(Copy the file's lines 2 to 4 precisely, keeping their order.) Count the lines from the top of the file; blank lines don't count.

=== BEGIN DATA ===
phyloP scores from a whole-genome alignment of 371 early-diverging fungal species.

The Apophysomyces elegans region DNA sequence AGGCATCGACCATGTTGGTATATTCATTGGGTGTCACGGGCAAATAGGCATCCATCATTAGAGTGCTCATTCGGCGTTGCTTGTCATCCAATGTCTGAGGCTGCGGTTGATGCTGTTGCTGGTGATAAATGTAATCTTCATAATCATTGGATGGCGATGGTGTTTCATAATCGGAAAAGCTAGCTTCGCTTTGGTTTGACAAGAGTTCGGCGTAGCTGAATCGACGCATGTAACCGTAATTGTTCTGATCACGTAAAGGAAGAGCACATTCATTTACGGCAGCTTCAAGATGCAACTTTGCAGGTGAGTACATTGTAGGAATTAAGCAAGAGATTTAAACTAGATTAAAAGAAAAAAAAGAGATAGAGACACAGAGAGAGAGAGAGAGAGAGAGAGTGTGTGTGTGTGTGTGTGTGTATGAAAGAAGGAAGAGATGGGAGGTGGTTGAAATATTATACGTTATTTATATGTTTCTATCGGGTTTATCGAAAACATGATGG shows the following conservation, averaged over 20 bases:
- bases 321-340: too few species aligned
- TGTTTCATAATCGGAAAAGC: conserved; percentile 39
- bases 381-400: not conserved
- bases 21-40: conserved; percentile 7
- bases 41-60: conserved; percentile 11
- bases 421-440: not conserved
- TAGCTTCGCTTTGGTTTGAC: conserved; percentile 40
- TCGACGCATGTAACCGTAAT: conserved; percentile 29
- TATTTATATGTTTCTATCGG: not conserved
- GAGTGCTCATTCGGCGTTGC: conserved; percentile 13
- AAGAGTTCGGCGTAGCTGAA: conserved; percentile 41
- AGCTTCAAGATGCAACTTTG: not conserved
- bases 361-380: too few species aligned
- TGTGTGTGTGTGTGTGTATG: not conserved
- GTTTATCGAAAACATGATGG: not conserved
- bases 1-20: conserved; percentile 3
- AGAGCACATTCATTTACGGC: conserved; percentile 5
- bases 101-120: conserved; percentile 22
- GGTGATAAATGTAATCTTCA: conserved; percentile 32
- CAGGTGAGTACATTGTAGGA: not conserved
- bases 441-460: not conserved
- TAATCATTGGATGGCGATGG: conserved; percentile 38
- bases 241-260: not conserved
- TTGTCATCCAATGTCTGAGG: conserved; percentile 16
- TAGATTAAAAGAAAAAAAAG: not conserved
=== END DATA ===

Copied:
The Apophysomyces elegans region DNA sequence AGGCATCGACCATGTTGGTATATTCATTGGGTGTCACGGGCAAATAGGCATCCATCATTAGAGTGCTCATTCGGCGTTGCTTGTCATCCAATGTCTGAGGCTGCGGTTGATGCTGTTGCTGGTGATAAATGTAATCTTCATAATCATTGGATGGCGATGGTGTTTCATAATCGGAAAAGCTAGCTTCGCTTTGGTTTGACAAGAGTTCGGCGTAGCTGAATCGACGCATGTAACCGTAATTGTTCTGATCACGTAAAGGAAGAGCACATTCATTTACGGCAGCTTCAAGATGCAACTTTGCAGGTGAGTACATTGTAGGAATTAAGCAAGAGATTTAAACTAGATTAAAAGAAAAAAAAGAGATAGAGACACAGAGAGAGAGAGAGAGAGAGAGAGTGTGTGTGTGTGTGTGTGTGTATGAAAGAAGGAAGAGATGGGAGGTGGTTGAAATATTATACGTTATTTATATGTTTCTATCGGGTTTATCGAAAACATGATGG shows the following conservation, averaged over 20 bases:
- bases 321-340: too few species aligned
- TGTTTCATAATCGGAAAAGC: conserved; percentile 39